"fields": {
        "636": "Employee #"
      }
    }
  ]
}
TODO

"changedFields" is an array of fields that were changed. If the field is included in the employee data, it will give the name of the posted field. Otherwise, a field ID will be given, and more information about the field can be looked up using the API.

While this structure will not be changed, you will receive results based on the fields you have chosen to monitor and post. In addition, in the future, we may add more context to the structure, so it is good practice to ignore fields that your webhook does not recognize.

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Note: You will need to parse the form submission data

The actual return data for the example above is this:

employees%5B40351%5D%5BchangedFields%5D%5B0%5D=Employee+%23&employees%5B40351%5D%5BEmployee+%23%5D=358304&employees%5B40351%5D%5BFirst+name%5D=Sebastian&employees%5B40351%5D%5BLast+name%5D=Hickle&employees%5B40351%5D%5BJob+title%5D=&employees%5B40546%5D%5BchangedFields%5D%5B0%5D=First+name&employees%5B40546%5D%5BEmployee+%23%5D=35188&employees%5B40546%5D%5BFirst+name%5D=Angelino&employees%5B40546%5D%5BLast+name%5D=Bergstrom&employees%5B40546%5D%5BJob+title%5D=Developer

Security

BambooHR will post to an HTTP or HTTPS url, but HTTPS is recommended. We no longer recommend a URL to include a token (unless a third party requires it).

Instead we recommend using the private secure key provided at creation. This ensures that a request comes from BambooHR. The webhook is secured using SHA-256 HMAC. You will be returned this only on the initial creation of the webhook. If you happen to lose this key, you will need to create a new webhook and delete the previous one.

When the webhook is called, we send a timestamp header (X-BambooHR-Timestamp) and the SHA-256 HMAC signature (X-BambooHR-Signature). Calling the HMAC function specifying SHA-256, the data payload appended with the timestamp, and then the private key. The resulting value can be compared with the signature to verify that the information is coming from BambooHR and is valid.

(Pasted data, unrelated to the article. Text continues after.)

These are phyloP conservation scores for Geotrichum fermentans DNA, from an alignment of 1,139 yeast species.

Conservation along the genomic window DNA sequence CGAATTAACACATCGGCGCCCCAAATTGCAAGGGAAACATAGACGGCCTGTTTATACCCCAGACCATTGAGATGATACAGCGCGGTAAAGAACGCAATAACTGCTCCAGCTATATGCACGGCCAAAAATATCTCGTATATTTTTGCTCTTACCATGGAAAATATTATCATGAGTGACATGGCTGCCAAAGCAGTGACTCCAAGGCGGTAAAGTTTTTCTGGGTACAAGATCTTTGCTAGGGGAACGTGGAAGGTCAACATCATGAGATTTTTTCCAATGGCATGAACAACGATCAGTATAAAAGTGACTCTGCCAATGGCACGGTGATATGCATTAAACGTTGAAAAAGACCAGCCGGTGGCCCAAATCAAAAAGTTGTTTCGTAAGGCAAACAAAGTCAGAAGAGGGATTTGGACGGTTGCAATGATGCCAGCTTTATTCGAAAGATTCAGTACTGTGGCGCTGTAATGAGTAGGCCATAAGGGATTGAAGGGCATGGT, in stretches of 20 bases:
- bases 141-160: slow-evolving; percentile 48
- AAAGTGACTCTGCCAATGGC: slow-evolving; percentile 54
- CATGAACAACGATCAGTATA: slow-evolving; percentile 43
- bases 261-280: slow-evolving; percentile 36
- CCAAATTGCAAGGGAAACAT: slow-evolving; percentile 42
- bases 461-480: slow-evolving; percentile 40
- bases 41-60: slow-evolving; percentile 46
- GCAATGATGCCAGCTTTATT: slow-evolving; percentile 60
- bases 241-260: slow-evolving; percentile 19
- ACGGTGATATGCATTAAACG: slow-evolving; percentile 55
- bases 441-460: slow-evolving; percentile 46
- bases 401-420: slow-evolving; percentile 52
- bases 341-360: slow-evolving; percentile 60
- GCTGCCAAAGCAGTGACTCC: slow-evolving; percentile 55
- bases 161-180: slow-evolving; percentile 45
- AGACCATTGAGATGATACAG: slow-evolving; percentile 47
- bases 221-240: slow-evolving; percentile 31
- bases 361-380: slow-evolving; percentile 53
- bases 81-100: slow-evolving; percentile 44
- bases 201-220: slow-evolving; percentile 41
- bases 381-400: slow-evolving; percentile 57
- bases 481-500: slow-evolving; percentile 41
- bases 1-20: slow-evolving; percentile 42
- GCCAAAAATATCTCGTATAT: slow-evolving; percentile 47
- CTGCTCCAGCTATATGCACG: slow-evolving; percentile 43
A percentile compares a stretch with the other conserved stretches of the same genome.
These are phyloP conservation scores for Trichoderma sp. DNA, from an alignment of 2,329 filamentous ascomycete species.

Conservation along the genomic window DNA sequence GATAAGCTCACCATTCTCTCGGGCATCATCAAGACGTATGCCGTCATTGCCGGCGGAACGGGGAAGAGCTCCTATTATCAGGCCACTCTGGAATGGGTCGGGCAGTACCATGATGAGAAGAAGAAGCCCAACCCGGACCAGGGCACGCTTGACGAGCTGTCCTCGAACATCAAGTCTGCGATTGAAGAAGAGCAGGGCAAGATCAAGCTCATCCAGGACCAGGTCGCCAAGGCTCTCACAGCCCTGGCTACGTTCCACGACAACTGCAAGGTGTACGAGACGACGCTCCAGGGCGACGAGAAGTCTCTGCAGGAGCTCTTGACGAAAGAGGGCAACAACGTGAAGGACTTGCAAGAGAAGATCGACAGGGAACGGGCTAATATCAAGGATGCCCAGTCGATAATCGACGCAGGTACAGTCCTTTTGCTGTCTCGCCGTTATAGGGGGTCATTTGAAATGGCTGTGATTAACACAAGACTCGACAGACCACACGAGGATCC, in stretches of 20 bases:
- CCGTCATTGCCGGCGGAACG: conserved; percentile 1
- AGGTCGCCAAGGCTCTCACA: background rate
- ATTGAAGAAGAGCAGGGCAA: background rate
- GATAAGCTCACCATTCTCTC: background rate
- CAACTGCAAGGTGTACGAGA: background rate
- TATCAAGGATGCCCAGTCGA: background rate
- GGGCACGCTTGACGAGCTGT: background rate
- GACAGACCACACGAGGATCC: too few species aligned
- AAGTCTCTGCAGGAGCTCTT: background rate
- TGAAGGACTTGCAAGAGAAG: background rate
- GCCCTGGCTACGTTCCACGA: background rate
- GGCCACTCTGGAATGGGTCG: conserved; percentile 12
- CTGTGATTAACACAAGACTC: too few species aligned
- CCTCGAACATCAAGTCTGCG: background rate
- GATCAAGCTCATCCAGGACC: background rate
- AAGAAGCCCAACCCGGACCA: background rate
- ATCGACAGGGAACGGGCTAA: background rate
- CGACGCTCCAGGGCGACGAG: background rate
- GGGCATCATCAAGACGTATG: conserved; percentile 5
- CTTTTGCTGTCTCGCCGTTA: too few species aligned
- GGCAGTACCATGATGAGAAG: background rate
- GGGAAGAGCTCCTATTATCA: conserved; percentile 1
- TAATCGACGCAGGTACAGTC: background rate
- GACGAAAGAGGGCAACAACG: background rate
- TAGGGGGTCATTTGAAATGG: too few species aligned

An example in PHP on how to calculate and verify the HMAC is below. (PHP handles the headers differently, and other language may do the same. Refer to your specific language for details).

<?php
  $validHash = false;
  $data = file_get_contents('php://input');
  $privateKey = getPrivateKey(); //implement getting private key
  $timestamp = isset($_SERVER['HTTP_X_BAMBOOHR_TIMESTAMP']) ? $_SERVER['HTTP_X_BAMBOOHR_TIMESTAMP'] : null;
  $expectedHash = isset($_SERVER['HTTP_X_BAMBOOHR_SIGNATURE']) ? $_SERVER['HTTP_X_BAMBOOHR_SIGNATURE'] : null;
  if (!empty($timestamp) && !empty($expectedHash)) {
    $calculatedHash = hash_hmac('SHA256', $data . $timestamp, $privateKey);
    if (hash_equals($expectedHash, $calculatedHash)) {
      $validHash = true;
    }
  }
?>

Webhook Shortcomings

Webhooks although being very powerful, are not 100% reliable. For various reasons you might not receive a webhook or you might not have been able to process a previously received webhook. There is also a chance that your API users permission change and invalidates your webhooks. In these circumstances we suggest using the other API endpoints to fill in the missing gaps.

There is also the situation to take into account when you lose access to specific users. This can happen for various reasons. If you need to verify who you still have access to you can make use of the custom reports endpoint. In this example call, you will receive a list of all users who you currently have access to.

POST https://{{url}}/api/gateway.php/{{company}}/v1/reports/custom?format=JSON
Content-Type: application/json
Authorization: Basic {{token}} _

{
    "title": "This is my report",
    "filters": {
        "lastChanged": {
            "includeNull": "no",
            "value": "2012-10-17T16:00:00Z"
        }
    },
    "fields": [
        "firstName",
        "lastName"
    ]
}